HC Deb 20 January 1840 vol 51 cc251-354

The Order of the Day for taking the Petition of Messrs. Hansard into further consideration having' been read, the following petition from John Joseph Stock-dale was presented. The Petition of John Joseph Stockdale. Humbly sheweth, That your Petitioner is a prisoner in the custody of your Serjeant at Arms, by your order, made, as your Petitioner believes, under an erroneous impression, induced by answers elicited from your Petitioner to questions calculated to criminate your Petitioner, without a subsequent opportunity (afforded to others) of remarks in vindication or explanation of said Petitioner's conduct. Your Petitioner, therefore, humble implores your honourable House to allow your Petitioner further examination and statement by which it must appear to the satisfaction of your honourable House, that your Petitioner never contemplated, nor has been guilty of, any breach of the Privileges of your House. And your Petitioner, as in duty bound, will ever pray, &c. JOHN JOSEPH STOCKDALE. Prison Cell, Home of Commons, 18th January, 1840.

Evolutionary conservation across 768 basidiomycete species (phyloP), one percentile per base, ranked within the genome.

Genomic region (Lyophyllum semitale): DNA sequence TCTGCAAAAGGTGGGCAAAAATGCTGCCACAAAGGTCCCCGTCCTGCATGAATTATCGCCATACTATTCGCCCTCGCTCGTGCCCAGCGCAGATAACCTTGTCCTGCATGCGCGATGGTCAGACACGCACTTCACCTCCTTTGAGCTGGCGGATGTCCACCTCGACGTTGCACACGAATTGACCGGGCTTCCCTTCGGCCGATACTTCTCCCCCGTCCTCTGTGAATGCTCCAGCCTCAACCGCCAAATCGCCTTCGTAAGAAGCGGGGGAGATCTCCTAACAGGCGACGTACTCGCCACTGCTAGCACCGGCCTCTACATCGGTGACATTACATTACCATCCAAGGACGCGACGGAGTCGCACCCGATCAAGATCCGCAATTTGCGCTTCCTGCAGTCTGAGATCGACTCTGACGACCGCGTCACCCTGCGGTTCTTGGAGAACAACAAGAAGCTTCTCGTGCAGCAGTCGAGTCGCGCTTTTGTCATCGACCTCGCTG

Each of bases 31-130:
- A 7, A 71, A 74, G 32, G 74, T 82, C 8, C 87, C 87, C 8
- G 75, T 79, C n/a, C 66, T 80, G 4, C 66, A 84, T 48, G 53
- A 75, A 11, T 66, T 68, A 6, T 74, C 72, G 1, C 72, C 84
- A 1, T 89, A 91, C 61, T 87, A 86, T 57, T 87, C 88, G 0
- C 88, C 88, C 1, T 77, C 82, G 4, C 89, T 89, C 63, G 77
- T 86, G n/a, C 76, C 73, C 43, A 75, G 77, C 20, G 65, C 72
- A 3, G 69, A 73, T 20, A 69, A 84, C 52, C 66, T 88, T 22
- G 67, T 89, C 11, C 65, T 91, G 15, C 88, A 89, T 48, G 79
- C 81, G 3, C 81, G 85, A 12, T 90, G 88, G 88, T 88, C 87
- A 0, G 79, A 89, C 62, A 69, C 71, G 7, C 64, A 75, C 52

Petition to be printed.

Lord John Russell